For which $n$ is there a regular $n$-simplex with vertices in $\mathbb{Z}^n$ (or equivalently, in $\mathbb{Q}^n$)?

Some easy observations:

  • Such an $n$-simplex exists with vertices in $\mathbb{Z}^{n+1}$: just take the $n+1$ points $(0, \ldots, 0, 1, 0, \ldots, 0)$.

  • If $n$ is even and $n+1$ is not a perfect square, then no regular $n$-simplex with vertices in $\mathbb{Z}^n$ exists: on the one hand, the side length $x$ is the square root of an integer, and thus the volume, namely $\frac{\sqrt{n+1}}{n! 2^{n/2}} x^n$, is irrational; on the other hand the volume must be rational by the formula using determinants.

  • For $n=3$ a regular tetrahedron with vertices in $\mathbb{Z}^3$ does exist: $\{(0,0,0),(1,1,0),(1,0,1),(0,1,1)\}$.

  • If there exists a Hadamard matrix of order $n+1$, we can normalize it so the first column is all ones and then the remaining $n$ columns give the coordinates of the $n+1$ vertices of a regular $n$-simplex with vertices in $\{1,-1\}^n$.


As shown in the accepted answer to this question, the Hadamard matrix condition is necessary and sufficent, so you have answered your own question...

EDIT As pointed out by Noam, I misread the linked-to question, and to atone: Robin Chapman gives the answer to the actual OP question, and here is his 1998 answer (slightly reformatted):

This is a good problem. It reduces to a question in the theory of rational quadratic forms. Let's ask for which $n$ an $n$-simplex can be embedded $n$-space with integral coordinates. The answer is if and only if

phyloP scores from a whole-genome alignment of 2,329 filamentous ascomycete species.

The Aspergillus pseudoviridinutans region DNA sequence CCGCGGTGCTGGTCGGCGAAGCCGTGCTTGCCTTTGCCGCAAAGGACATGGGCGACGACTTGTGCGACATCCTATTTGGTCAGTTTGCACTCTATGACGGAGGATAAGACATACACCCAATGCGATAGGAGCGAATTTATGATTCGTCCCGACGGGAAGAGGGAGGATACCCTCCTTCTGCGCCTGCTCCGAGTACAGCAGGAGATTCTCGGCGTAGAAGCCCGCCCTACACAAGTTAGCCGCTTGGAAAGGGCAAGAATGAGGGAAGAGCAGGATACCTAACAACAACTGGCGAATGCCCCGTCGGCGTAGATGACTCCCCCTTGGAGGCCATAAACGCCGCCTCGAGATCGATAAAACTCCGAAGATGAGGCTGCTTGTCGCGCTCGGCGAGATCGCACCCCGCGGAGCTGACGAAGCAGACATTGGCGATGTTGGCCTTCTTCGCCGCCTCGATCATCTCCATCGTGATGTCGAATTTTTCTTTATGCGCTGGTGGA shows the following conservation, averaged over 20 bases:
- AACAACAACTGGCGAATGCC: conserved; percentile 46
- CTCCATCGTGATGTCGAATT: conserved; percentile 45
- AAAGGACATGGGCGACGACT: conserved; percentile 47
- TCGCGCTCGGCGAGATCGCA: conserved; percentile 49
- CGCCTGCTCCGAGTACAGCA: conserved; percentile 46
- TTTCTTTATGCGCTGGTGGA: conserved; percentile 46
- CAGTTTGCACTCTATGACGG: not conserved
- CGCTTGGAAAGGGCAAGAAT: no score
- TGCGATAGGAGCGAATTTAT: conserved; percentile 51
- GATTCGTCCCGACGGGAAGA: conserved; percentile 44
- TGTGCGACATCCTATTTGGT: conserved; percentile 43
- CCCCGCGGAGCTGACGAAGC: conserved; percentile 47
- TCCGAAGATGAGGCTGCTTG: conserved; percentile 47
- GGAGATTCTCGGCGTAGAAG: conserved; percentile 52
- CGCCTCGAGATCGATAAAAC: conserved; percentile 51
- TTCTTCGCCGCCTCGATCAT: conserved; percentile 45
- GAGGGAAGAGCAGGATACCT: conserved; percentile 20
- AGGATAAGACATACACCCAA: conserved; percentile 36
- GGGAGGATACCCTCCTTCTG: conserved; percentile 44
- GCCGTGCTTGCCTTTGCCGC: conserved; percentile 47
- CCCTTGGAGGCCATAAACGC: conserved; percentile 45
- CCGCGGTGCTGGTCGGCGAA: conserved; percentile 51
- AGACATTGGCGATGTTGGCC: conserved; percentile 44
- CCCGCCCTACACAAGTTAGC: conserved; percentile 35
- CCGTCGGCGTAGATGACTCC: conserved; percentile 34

• $n + 1$ is an odd square, or

  • $n + 1$ is a sum of $2$ odd squares, or

  • $n + 1 \equiv 0 \mod 4.$

It's equivalent to consider rational coordinates, as we can scale, and we can also translate to put one of the vertices at the origin. Let $v_1,\dots, v_n$ be the other vertices. Then for some rational number m we have $v_i\cdot v_i = 2m,$ and $v_i\cdot v_j = m$ for $i \neq j.$ This means that the quadratic forms $Q_1 = x_1^2 + x_2^2 + ... + x_n^2$ and $2m Q_2$ where $ Q_2 = x_1^2 + x_1 x_2 + x_1 x_3 + \dots + x_1 x_n + x_2^2 + x_2 x_3 + \dots + x_n^2$ are equivalent over the rationals. Indeed this is a necessary and sufficient condition. One can use the Hasse-Minkowski theory of rational quadratic forms to determine when an m exists so that this is the case, and doing so leads, after some effort, to the stated condition.

  • $\begingroup$ Thanks, I somehow failed to find that question! But the paper by Adams, Zvengrowski and Laird mentioned there proves that there is a regular $n$-simplex in $\{0,1\}^n$ if and only if there exists a Hadamard matrix of order $n+1$. Is it easy to see that if there is any regular $n$-simplex in $\mathbb{Z}^n$ there must also be one in $\{0,1\}^n$? $\endgroup$ – Omar Antolín-Camarena Aug 15 '17 at 3:43
  • 5
    $\begingroup$ The accepted answer answers the question for simplices inscribed in The accepted answer answers the question for simplices inscribed in a cube of the same dimension. Robin Chapman's answer claims a criterion for simplices with arbitrary integer coordinates: "The answer is yes iff $n+1$ is the sum of one, two, four or eight odd squares.". So for example $n=8,9$ are possible even though there's no Hadamard matrix of order $9$ or $10$ (any Hadamard matrix has order $1$, $2$, or a multiple of $4$). $\endgroup$ – Noam D. Elkies Aug 15 '17 at 4:39
  • 1
    $\begingroup$ @NoamD.Elkies Oops, you are right! $\endgroup$ – Igor Rivin Aug 15 '17 at 4:43
  • 1
    $\begingroup$ @OmarAntolín-Camarena see the edit, after Noam's sage commentary. $\endgroup$ – Igor Rivin Aug 15 '17 at 4:50

Your Answer

By clicking “Post Your Answer”, you agree to our terms of service, privacy policy and cookie policy

Not the answer you're looking for? Browse other questions tagged or ask your own question.